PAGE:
Other likely factors are (1) banks’ activity or the intervention of Bank of Indonesia, (2) acceleration of the distribution of bank credits, (3) increased Net Foreign Asset, and (4) efforts to control food inflation to control price inflation of administered prices and volatile food. These factors are also facilitated by the coordination between Bank of Indonesia and the role of government (in the form of TPI and TPID) that boosted production, improved distribution and minimized price distortion of food prices. Accordingly, administered prices exhibited low inflation rate (even they potentially undergo deflation) because of decreased global energy prices amidst subsidy reformation through price adjustment of fuel, LPG 12 kg, and electricity rate. Further, the low inflation rate of the administered prices was likely due to the government’s effort to decrease diesel fuel and to provide electricity tariff discount for certain industry categories through the economic policy. The core inflation was constantly under control because of the support from controlled expected inflation as a consequence of the passthrough of limited weakening of exchange rate and relatively weak domestic demand pressure. Lastly, the Bank of Indonesia’s policy in managing domestic demand, preserving the stability of exchange rate and directing expected inflation also supported the condition (Bank Indonesia 2015).

The following fact (see: Figure 3) that indicates the one-way relationship between inflation and the money supply during 2007.1–2017.7 also supports our findings. The following is the relationship between inflation and the money supply (after the global financial crisis).

Figure 3 shows that there was an increase of the money supply during 2007.1–2017.7. At the same time, inflation fluctuated. Initially, inflation increased, but since 2013 it tended to decrease. According to the theory of money quantity, inflation emerges only when there is an increase in money supply. In other words, when there is no increase in the money supply, there will be no price increase. The condition described in Figure 3 is in line with the theory of money quantity and the long-run monetary neutrality. In other words, during 2007.1–2017.7, the Indonesian economy was sensitive to the monetary policies, especially those related to money supply. This condition implies that the role of Indonesian Government and Bank of Indonesia were very crucial in managing and controlling public policy.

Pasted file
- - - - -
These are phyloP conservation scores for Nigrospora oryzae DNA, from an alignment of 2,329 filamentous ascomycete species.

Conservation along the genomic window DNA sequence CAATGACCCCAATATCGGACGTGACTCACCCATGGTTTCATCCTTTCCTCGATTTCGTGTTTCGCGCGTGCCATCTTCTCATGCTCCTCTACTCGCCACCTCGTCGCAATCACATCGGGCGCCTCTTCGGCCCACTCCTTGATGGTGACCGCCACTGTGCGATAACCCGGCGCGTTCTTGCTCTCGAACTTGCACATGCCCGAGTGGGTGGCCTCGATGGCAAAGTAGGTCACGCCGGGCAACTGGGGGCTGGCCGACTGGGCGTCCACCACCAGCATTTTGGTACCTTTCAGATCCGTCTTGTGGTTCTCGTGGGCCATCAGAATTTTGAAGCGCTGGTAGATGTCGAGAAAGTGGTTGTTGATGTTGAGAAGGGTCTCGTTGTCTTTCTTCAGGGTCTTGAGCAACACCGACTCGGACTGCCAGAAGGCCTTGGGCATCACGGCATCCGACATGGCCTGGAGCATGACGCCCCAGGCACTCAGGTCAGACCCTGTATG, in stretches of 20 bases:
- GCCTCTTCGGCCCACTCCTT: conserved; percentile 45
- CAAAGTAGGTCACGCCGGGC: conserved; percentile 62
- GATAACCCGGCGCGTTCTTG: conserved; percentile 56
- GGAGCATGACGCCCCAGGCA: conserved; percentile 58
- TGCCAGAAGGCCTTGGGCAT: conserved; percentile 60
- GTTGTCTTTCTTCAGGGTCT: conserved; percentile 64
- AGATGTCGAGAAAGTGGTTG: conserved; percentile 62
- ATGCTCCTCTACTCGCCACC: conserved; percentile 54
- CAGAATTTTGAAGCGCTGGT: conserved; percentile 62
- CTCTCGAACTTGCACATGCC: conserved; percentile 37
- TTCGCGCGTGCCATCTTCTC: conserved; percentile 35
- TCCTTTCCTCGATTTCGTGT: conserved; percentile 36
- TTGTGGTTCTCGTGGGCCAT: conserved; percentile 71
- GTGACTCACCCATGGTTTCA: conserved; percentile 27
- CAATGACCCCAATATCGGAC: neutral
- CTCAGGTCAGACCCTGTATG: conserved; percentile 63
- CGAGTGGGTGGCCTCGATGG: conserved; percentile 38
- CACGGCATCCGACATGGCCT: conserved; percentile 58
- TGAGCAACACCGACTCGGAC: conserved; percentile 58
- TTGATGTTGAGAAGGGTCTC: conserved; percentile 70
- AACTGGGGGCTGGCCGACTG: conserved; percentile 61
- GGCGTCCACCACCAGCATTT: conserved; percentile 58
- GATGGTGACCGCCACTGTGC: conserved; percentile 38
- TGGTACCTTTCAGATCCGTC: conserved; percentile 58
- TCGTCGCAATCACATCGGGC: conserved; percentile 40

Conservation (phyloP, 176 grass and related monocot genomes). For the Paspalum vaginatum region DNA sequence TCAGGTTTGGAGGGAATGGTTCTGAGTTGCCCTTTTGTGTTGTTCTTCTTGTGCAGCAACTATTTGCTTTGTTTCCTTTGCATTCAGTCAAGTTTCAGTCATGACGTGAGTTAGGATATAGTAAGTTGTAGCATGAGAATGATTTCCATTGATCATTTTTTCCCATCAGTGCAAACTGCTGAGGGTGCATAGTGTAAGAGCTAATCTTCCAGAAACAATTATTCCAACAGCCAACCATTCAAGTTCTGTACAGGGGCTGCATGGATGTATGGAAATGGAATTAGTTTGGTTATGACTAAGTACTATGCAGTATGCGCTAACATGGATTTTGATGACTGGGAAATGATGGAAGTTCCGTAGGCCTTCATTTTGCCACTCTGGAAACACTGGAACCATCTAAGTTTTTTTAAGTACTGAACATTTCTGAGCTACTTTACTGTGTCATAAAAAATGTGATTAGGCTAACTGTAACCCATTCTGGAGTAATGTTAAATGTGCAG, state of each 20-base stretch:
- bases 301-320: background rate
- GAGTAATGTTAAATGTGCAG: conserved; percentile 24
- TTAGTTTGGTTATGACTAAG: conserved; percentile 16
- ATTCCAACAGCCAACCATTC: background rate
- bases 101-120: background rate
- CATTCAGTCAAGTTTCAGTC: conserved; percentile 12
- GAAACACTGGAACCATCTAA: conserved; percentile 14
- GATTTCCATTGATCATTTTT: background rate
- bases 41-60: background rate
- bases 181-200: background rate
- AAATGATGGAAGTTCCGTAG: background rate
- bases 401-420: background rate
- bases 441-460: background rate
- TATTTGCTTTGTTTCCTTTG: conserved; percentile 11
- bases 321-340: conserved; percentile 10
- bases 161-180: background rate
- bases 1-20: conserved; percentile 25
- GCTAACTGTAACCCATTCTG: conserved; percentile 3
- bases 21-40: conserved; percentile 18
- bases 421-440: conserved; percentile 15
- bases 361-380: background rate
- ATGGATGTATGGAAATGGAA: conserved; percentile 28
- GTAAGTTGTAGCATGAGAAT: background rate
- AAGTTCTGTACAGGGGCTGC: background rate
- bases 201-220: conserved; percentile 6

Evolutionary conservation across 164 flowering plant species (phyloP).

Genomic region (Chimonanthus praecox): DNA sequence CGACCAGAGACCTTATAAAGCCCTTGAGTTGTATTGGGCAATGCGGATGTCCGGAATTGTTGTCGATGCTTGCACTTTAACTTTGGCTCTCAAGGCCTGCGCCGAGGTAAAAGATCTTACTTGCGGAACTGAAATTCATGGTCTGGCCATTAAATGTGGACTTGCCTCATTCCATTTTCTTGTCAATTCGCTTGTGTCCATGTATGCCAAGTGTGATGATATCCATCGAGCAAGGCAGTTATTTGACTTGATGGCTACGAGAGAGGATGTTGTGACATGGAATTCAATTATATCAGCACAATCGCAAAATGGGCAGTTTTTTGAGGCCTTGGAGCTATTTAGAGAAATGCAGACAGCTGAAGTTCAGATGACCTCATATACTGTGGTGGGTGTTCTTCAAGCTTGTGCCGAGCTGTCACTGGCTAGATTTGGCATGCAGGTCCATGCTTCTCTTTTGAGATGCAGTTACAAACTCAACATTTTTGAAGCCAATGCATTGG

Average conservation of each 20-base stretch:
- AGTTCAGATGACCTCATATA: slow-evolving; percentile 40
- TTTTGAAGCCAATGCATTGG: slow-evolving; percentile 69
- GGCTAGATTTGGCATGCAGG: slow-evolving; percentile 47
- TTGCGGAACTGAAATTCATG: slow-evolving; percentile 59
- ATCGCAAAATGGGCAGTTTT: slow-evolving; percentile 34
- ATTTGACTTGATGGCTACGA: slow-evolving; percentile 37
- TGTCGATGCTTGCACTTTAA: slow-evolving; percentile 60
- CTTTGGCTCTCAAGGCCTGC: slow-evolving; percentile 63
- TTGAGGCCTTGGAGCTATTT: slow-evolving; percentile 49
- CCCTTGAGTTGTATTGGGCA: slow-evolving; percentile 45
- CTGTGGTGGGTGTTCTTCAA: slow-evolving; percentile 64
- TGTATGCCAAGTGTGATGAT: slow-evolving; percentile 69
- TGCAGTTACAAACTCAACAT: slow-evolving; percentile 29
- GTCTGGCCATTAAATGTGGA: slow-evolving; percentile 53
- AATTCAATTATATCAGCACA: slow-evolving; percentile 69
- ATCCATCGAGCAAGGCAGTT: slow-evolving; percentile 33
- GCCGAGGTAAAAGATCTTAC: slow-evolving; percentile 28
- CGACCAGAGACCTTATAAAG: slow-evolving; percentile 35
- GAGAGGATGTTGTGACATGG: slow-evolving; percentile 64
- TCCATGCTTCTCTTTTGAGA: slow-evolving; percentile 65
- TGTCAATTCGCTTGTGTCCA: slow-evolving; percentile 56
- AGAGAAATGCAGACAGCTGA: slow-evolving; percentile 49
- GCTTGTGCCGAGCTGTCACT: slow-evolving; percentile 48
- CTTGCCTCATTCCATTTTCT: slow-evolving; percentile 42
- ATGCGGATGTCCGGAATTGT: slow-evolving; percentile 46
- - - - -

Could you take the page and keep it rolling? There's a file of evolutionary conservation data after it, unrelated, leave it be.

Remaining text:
Figure 3.

The Relationship between Inflation and Money Supply during 2007.1–2017.7 (source: Bank Indonesia 2017b, 2017c)

From the macroeconomic policy and public policy perspective, the combination of various monetary, fiscal, and real policies is important in anticipating the effect of the global financial crisis. Regarding monetary policy, the government through Bank of Indonesia needs to regulate monetary policy instruments such as open market policy, reserve requirement, discount facility, and moral suasion to achieve the monetary targets as set by the monetary authority. It then can be expected that the money supply can be used as an effective macroeconomic policy and public policy instrument to preserve price stability in Indonesia.

Analysis of money supply and inflation also related to impacting factors such as money laundering (Kordík and Kurilovská 2017), role of banks (Kaźmierczyk and Aptacy 2016), taxation (Giriūnienė and Giriūnas 2016, Bikas et al. 2017), tax evasion, and corruption (Luzgina 2017). In Indonesia, money launderers have used an increasingly varied mode by utilizing institutions outside the financial system, and even has penetrated into various sectors. Therefore, it is necessary to have synergy and equality of perception among Law Enforcement Officials in order to prevent and combat money laundering and terrorism financing (Pusat Pelaporan dan Analisis Transaksi Keuangan 2016).